Cabinet of Curiosities
Yesteryear's cabinets of curiosities, also known as wunderkammer, were small collections of extraordinary objects which, like today’s musea, attempted to categorize and tell stories about the wonders and oddities of the natural world. My own medicine cabinet is an unintended cabinet of curiosities: a matchbox with my children's milk teeth lives side by side with an elaborate collection of never-used perfume samples, mismatched earrings and a long-expired bottle of Chanel bronzer (because Chanel...).
All kidding aside, cabinets of natural curiosities were the precursors of today’s natural history musea. They first appeared around 1500 in the courts of Italian princes. By the beginning of the next century, they were quite popular and were found throughout Europe. Albertus Seba (1665-1736), a Dutch apothecary, had one of the most extensive collections of natural curiosities in the world. He commissioned artists to draw all his specimens and then had them engraved and published as a set of folios. The book below was created from those folios.
I believe its a very innately human thing to want to collect and categorize personal mementos and artifacts, however invaluable they may seem to anyone else. As a child, I begged my parents fora vintage letterbox – similar to the one on the book cover below - and for years it hung on my bedroom wall filled with a random collection of treasures: rocks and shells, small glass bottles filled with beads, figurines and trinkets... It was a way to define my likes and dislikes, my interests and passions – my very own mini-museum if you wish.
Cabinets of curiosities, past and present, are a recurring theme in decorating and exist in numerous iterations. While such cabinets in the past often contained shells, coral, insects, reptiles, fish, crustaceans, and many other natural curiosities, I strongly feel there are no rules as to the type of collectible or the manner of display.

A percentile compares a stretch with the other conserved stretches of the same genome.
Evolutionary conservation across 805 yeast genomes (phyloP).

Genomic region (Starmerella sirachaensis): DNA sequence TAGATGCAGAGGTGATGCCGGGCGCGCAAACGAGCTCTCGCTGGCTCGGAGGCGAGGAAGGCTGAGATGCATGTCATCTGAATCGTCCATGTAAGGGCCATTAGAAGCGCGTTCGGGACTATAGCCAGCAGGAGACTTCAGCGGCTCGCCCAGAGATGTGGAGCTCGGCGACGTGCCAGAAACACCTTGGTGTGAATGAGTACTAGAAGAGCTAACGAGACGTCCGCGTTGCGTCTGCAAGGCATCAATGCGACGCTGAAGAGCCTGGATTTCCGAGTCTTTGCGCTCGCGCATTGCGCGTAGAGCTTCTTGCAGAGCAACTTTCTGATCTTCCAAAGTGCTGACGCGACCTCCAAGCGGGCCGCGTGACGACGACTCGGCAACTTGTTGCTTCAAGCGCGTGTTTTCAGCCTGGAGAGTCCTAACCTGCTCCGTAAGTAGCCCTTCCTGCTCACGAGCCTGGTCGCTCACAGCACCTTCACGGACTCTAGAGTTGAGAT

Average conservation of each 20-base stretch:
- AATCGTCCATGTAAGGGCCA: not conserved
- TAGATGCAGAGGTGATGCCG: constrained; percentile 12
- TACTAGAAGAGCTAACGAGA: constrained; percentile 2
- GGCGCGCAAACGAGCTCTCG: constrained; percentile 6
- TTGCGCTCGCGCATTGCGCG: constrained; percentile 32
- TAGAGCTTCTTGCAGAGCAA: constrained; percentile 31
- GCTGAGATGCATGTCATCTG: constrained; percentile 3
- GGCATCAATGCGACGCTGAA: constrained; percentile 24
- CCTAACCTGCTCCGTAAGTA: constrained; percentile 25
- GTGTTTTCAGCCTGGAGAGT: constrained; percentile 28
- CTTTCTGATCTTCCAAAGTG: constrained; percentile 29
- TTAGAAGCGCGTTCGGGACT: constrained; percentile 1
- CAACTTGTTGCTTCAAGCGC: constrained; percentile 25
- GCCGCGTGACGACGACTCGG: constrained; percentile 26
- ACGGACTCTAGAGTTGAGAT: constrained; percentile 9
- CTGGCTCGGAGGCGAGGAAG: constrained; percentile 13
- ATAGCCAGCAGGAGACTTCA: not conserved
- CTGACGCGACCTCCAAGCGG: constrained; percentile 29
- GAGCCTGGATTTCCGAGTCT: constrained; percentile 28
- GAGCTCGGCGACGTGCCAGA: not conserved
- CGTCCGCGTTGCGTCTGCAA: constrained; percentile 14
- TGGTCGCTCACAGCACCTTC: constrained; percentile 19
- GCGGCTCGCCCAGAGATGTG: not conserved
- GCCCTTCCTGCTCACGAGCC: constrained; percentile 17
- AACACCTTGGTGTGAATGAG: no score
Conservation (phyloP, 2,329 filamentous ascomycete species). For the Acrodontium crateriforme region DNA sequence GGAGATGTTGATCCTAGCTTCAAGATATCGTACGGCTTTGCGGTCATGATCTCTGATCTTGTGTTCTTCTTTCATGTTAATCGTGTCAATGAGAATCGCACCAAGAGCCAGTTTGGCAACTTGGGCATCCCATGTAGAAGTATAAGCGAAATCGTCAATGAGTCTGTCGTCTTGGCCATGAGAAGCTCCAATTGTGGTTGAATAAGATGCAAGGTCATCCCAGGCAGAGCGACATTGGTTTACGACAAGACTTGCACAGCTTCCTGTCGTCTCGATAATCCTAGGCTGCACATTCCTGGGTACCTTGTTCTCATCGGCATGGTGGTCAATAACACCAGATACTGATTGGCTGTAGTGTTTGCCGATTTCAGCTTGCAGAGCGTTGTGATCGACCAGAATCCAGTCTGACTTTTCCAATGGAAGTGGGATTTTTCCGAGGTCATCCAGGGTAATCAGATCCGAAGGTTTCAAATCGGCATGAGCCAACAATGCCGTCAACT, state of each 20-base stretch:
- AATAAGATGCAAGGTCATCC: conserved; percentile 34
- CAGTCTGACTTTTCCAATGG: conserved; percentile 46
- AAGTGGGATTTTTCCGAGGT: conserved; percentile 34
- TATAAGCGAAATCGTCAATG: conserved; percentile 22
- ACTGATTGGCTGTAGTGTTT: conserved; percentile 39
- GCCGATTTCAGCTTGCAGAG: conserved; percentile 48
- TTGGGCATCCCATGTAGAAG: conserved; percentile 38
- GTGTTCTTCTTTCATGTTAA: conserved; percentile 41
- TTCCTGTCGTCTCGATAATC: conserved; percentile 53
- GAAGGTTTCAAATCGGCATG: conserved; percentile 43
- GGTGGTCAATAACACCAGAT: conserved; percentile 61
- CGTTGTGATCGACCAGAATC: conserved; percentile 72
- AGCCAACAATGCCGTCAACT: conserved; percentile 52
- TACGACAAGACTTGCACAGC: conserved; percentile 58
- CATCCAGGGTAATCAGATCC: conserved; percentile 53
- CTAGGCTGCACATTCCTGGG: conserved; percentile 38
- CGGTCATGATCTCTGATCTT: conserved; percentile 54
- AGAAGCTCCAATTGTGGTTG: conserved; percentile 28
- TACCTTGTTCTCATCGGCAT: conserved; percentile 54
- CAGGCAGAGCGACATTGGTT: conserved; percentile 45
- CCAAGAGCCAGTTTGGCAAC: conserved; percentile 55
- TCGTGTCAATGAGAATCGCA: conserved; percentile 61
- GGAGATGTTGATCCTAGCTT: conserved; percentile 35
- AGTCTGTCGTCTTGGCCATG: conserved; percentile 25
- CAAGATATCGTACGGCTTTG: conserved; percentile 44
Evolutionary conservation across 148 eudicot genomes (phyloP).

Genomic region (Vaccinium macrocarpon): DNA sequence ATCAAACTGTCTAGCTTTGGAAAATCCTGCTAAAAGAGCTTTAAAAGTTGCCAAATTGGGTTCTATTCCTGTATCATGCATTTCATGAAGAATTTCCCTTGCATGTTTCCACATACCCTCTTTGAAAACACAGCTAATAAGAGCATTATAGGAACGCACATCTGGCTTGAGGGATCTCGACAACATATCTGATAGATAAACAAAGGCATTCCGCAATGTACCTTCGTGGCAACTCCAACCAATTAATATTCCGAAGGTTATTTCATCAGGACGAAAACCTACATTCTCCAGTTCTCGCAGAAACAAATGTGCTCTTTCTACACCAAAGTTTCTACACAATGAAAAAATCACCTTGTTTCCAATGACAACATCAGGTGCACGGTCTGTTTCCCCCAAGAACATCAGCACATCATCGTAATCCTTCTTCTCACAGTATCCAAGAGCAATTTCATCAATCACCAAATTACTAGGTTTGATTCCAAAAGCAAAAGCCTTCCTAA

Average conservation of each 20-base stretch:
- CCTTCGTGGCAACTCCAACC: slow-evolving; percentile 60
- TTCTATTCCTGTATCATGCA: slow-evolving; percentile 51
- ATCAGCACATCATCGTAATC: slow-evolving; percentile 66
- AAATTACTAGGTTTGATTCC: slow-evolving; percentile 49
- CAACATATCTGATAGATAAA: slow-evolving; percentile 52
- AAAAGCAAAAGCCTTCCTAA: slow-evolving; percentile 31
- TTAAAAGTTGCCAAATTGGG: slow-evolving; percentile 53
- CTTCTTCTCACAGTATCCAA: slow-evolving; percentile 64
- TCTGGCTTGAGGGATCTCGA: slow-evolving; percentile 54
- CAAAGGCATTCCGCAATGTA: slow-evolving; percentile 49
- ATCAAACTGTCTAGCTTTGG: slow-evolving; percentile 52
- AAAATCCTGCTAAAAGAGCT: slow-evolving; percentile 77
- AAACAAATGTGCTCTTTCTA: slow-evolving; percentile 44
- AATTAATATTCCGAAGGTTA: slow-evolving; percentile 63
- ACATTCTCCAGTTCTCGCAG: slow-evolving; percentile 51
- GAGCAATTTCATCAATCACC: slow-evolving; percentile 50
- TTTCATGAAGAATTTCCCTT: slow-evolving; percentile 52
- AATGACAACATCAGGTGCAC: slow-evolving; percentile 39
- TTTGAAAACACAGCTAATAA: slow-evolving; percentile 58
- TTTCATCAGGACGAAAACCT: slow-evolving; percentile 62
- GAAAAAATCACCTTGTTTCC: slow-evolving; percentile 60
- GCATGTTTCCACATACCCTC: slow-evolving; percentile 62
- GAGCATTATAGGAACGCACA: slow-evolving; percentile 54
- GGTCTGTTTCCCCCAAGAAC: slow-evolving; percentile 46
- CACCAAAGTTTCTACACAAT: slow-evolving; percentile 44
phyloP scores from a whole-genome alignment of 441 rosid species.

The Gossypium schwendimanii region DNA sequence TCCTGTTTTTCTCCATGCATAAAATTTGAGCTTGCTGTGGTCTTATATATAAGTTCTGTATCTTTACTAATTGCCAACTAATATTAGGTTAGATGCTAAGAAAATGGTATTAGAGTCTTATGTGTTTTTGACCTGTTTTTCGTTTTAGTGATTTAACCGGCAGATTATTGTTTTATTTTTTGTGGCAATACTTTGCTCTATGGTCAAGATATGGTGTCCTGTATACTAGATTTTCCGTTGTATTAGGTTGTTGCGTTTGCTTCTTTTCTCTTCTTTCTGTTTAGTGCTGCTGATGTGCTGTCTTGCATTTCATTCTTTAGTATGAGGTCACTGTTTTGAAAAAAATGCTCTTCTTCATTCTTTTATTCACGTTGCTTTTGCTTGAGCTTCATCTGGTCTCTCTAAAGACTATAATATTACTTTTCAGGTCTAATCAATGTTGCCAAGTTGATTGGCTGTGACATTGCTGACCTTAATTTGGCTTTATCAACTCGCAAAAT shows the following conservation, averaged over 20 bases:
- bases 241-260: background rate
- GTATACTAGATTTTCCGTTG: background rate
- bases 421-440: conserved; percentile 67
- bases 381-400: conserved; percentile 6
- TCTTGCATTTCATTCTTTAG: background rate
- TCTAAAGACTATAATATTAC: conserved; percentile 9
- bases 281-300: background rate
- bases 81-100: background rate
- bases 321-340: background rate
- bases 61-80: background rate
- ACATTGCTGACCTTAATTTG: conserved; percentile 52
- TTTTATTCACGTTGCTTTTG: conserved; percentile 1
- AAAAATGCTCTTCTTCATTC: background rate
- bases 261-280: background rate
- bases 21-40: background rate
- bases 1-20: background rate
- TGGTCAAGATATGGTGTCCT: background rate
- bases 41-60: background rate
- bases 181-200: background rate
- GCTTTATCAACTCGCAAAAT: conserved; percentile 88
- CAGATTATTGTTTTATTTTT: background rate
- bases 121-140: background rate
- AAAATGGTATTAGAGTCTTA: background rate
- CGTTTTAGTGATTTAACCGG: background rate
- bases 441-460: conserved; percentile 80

Butterfly collections - a curiosity cabinet staple, real or fake - have long captured our imagination. Perhaps because of their beautiful colors and intricate patterns, or the grace of their flight, butterflies tend to get a lot more love than other types of insects. It goes without saying that this in no way condones the killing or collecting of endangered species of any kind.
The wunderkammer aesthetic is alive and kicking at De Vera, easily one of my most favorite NYC stores – and not just because of its name. The gallery shows a finely curated selection of Venetian glass, Japanese lacquer, ivory carvings, 18th century religious figures and antique jewelry. Another unique focus is de Vera jewelry, incorporating rare antique elements such as Roman intaglios and Georgian brooches, with precious gemstones including rose-cut diamonds, baroque pearls and Sardinian coral. It's a truly inspiring place, with treasures beautifully displayed in very nook and cranny
A different take is offered by NYC boutique Creel and Gow which carries fascinating and exquisite objects sourced from all around the world by Paris based Jamie Creel and former Sotheby’s expert Christopher Gow, both avid collectors - rare minerals, taxidermy, coral, silver shells, unusual decorative objects and exotic accessories fill this modern cabinet of curiosities.
That just proves the point that collecting specimens and curiosa can have a contemporary, even minimalist vibe – think industrial archivist's cabinets and basic glass bell cloches.
This trend is all about creating beautiful, idiosyncratic still lifes in cabinets, on tables, consoles – or even attached to the wall.
If animalia are not your thing, focus on the beauty of the botanical world.
Really, any collection can be the starting point for a an intriguing display, just make sure there is some sort of common thread, whether it's color, material, shape or theme.
Last but not least, I want to leave you with this image of Hueso, a restaurant in Mexico’s Guadalajara city, that is basically an enormous curiosity cabinet painted entirely white. Created by celebrity chef Alfonso Cadena and designed by his brother Ignacio, the unconventional albeit somewhat chilling interiors of this restaurant are second to none. If bones and skulls are not your bag, replicate this look with a collection of white pottery. Beautiful!